I find myself praying for people I haven’t met, because they know people I have met.
Some examples: one woman I used to work with wrote for prayer for her daughter. The daughter, in her 20’s, had come along after I worked with her mother. The mom had gotten a divorce. Now the daughter, who I never met and who recently lost her job, was suicidal. The matter was complicated for me because the mom who was asking us to pray had recently moved to another city apparently to live with a man she met years ago at school. At a Bible school.
Maybe that didn’t complicate things. It just doubled the prayer request I made note of.
Another friend I once worked with had us praying for her mom who was suffering with shingles. I had met the mom and prayed for her with great sympathy. I’ve had shingles myself. Then this friend sent a prayer request for her brother, whom I’ve never met. Still a young man, he was now in hospice care with advanced cancer. And my friend had recently decided to leave her church after a dispute with the pastor. Lots of stress all around.
One of the fellows who drops by to visit and pray with me asked for prayer for someone he works with. That co-worker is foster-parenting a couple of young children already badly damaged by life. Their father is in jail, their mother died of a drug overdose. I know none of these people. But I feel the weight in my heart, already driving me to pray for them.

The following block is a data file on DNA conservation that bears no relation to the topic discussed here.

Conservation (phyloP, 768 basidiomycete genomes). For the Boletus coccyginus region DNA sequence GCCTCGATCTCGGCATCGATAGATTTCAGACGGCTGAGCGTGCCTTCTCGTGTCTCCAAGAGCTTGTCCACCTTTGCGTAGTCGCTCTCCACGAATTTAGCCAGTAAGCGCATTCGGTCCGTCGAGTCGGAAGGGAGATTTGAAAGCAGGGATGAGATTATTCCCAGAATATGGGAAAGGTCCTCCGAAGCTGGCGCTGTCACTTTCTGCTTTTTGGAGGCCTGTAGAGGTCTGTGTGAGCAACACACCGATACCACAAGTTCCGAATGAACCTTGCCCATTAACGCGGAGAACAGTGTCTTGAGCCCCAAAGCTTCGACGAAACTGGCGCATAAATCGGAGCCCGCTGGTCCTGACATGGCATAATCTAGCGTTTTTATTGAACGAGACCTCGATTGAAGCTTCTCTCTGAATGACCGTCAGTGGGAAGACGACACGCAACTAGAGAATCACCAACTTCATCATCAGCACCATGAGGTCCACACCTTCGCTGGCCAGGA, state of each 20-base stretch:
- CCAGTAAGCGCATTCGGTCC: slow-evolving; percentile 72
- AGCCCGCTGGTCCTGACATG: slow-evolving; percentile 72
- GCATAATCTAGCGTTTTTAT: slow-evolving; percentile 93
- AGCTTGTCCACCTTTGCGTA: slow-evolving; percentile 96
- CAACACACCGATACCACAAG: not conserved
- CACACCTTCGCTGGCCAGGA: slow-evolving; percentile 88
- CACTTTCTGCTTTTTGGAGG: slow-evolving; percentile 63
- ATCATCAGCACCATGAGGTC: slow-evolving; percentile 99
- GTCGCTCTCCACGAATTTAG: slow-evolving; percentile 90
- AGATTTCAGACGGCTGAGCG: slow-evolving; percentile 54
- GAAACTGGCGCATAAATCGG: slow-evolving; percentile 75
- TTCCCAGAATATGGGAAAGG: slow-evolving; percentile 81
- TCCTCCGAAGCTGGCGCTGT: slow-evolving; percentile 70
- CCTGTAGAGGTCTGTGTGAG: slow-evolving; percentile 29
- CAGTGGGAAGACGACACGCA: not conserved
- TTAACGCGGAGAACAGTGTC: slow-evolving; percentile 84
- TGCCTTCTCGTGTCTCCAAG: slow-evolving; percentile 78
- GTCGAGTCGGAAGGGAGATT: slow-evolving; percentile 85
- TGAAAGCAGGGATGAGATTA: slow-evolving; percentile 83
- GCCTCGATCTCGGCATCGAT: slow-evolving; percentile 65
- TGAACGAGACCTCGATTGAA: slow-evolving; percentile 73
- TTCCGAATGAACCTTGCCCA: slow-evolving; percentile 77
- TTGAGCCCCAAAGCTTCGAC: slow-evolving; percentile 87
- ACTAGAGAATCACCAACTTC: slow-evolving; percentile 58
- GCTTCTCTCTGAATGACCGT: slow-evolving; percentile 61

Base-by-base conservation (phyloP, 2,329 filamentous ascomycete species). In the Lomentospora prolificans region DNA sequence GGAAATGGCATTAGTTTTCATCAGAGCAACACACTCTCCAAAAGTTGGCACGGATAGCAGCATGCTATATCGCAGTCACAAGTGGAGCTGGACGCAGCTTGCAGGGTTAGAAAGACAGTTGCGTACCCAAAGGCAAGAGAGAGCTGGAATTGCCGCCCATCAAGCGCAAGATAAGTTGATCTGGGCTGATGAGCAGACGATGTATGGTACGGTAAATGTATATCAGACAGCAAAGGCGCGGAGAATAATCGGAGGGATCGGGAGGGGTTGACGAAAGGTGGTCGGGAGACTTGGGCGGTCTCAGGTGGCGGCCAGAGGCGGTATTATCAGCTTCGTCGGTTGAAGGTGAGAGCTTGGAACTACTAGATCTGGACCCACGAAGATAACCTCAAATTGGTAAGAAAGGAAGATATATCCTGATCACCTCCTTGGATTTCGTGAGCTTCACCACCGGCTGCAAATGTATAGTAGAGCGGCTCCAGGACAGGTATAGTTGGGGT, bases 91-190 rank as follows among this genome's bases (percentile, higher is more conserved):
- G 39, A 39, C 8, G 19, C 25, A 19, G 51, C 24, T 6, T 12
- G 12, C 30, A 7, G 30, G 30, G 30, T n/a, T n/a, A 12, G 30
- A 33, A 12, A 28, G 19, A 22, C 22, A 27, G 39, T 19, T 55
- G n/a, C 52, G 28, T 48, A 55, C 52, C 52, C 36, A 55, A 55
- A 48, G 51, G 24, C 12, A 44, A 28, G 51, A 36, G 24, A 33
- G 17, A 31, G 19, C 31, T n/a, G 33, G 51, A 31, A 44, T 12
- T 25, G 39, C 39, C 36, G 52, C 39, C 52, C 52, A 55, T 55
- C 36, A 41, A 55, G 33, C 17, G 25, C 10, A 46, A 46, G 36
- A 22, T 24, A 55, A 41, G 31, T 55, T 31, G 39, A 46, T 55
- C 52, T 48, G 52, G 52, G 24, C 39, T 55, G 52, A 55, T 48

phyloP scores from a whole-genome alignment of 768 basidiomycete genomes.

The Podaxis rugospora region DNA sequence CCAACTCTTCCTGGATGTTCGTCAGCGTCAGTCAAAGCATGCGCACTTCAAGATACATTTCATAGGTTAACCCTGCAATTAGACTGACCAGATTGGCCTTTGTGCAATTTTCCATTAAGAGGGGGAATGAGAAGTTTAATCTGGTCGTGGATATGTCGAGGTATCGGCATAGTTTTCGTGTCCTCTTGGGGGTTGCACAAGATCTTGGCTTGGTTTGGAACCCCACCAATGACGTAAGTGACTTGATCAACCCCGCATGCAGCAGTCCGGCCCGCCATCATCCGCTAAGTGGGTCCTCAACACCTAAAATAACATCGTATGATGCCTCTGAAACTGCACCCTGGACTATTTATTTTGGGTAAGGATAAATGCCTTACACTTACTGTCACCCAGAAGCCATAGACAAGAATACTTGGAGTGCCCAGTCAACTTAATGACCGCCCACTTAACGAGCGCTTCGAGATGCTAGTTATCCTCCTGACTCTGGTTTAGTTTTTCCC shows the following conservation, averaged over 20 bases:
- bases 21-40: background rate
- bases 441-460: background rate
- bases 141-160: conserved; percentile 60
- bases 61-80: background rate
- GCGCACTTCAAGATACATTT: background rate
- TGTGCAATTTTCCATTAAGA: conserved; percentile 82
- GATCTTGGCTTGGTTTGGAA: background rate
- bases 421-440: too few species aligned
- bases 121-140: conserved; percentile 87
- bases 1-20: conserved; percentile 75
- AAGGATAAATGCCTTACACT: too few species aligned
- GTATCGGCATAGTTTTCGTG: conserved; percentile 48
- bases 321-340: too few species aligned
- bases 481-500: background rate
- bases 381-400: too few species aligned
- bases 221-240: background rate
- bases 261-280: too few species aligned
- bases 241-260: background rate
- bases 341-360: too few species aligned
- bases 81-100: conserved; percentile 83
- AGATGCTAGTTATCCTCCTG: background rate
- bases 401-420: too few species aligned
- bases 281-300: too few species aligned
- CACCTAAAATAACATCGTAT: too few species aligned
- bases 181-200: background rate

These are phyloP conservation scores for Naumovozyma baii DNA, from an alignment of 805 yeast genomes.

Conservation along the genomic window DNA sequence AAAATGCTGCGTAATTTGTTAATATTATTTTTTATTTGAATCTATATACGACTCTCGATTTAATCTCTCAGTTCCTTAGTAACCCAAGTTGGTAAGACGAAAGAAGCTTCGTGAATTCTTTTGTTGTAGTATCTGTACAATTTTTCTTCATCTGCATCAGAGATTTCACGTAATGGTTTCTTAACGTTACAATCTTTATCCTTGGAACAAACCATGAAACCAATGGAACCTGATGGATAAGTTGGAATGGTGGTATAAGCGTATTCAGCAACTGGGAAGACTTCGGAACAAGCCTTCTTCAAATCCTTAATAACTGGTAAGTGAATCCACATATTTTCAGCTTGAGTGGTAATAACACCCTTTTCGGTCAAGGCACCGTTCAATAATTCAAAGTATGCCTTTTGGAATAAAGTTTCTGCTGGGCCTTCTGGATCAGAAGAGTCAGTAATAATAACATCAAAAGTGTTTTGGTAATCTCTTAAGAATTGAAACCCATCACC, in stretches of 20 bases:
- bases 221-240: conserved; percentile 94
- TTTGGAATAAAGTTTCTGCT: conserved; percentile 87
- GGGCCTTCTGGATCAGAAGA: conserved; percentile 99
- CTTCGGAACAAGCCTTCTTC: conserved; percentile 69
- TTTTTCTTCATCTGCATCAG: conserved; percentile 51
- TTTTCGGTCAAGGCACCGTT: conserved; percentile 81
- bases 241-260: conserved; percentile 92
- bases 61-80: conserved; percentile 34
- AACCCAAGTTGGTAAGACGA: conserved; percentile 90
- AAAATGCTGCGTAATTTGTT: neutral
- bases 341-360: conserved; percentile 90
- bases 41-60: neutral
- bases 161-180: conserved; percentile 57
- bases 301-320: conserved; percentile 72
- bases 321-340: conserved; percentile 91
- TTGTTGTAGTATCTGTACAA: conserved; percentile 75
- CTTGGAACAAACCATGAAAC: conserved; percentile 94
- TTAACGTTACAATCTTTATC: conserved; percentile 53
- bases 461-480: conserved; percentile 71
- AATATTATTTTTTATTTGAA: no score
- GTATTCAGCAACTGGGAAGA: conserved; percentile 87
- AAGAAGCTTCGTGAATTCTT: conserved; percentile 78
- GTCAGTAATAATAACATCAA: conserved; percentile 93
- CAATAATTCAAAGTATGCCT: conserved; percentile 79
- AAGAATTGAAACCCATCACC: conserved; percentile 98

There’s a popular theory about the social connections, called “degrees of separation,” possible among the seven billion people living in the world. Various experiments have suggested there are, on average, six steps between any two people on earth. You know someone, who knows someone, who knows someone. Not that you know them directly, but the connection is closer than you might expect.
Apparently God knows how close we already are and doesn’t hesitate to call us into intercession for one another. We don’t even have to meet.